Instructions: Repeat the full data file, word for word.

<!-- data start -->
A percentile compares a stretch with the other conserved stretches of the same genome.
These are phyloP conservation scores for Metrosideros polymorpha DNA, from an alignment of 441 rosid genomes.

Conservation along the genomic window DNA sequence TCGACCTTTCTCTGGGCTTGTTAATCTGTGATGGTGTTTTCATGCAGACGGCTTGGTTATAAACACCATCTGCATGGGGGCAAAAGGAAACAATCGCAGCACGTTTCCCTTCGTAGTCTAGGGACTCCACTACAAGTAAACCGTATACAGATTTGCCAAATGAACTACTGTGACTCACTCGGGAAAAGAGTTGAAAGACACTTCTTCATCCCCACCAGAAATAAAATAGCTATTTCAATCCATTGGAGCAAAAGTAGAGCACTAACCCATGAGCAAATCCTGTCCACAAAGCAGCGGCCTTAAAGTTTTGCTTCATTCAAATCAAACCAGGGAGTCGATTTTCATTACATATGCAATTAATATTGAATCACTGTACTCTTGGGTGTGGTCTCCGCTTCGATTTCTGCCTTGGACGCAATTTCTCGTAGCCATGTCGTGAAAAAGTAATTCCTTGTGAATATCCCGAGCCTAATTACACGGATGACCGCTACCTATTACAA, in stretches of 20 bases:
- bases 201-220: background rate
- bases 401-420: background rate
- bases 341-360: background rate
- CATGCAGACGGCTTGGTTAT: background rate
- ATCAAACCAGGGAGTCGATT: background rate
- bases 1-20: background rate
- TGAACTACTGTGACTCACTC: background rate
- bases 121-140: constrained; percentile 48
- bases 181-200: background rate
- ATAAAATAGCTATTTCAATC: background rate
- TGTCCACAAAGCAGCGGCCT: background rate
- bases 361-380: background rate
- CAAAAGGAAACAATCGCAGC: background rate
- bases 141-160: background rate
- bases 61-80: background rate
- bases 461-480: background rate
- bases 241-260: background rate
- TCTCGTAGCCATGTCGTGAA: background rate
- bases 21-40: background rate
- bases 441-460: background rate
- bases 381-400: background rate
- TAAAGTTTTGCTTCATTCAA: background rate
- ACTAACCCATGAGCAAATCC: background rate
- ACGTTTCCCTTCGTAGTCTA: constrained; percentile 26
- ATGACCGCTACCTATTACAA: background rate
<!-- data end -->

A percentile compares a stretch with the other conserved stretches of the same genome.
These are phyloP conservation scores for Metrosideros polymorpha DNA, from an alignment of 441 rosid genomes.

Conservation along the genomic window DNA sequence TCGACCTTTCTCTGGGCTTGTTAATCTGTGATGGTGTTTTCATGCAGACGGCTTGGTTATAAACACCATCTGCATGGGGGCAAAAGGAAACAATCGCAGCACGTTTCCCTTCGTAGTCTAGGGACTCCACTACAAGTAAACCGTATACAGATTTGCCAAATGAACTACTGTGACTCACTCGGGAAAAGAGTTGAAAGACACTTCTTCATCCCCACCAGAAATAAAATAGCTATTTCAATCCATTGGAGCAAAAGTAGAGCACTAACCCATGAGCAAATCCTGTCCACAAAGCAGCGGCCTTAAAGTTTTGCTTCATTCAAATCAAACCAGGGAGTCGATTTTCATTACATATGCAATTAATATTGAATCACTGTACTCTTGGGTGTGGTCTCCGCTTCGATTTCTGCCTTGGACGCAATTTCTCGTAGCCATGTCGTGAAAAAGTAATTCCTTGTGAATATCCCGAGCCTAATTACACGGATGACCGCTACCTATTACAA, in stretches of 20 bases:
- bases 201-220: background rate
- bases 401-420: background rate
- bases 341-360: background rate
- CATGCAGACGGCTTGGTTAT: background rate
- ATCAAACCAGGGAGTCGATT: background rate
- bases 1-20: background rate
- TGAACTACTGTGACTCACTC: background rate
- bases 121-140: constrained; percentile 48
- bases 181-200: background rate
- ATAAAATAGCTATTTCAATC: background rate
- TGTCCACAAAGCAGCGGCCT: background rate
- bases 361-380: background rate
- CAAAAGGAAACAATCGCAGC: background rate
- bases 141-160: background rate
- bases 61-80: background rate
- bases 461-480: background rate
- bases 241-260: background rate
- TCTCGTAGCCATGTCGTGAA: background rate
- bases 21-40: background rate
- bases 441-460: background rate
- bases 381-400: background rate
- TAAAGTTTTGCTTCATTCAA: background rate
- ACTAACCCATGAGCAAATCC: background rate
- ACGTTTCCCTTCGTAGTCTA: constrained; percentile 26
- ATGACCGCTACCTATTACAA: background rate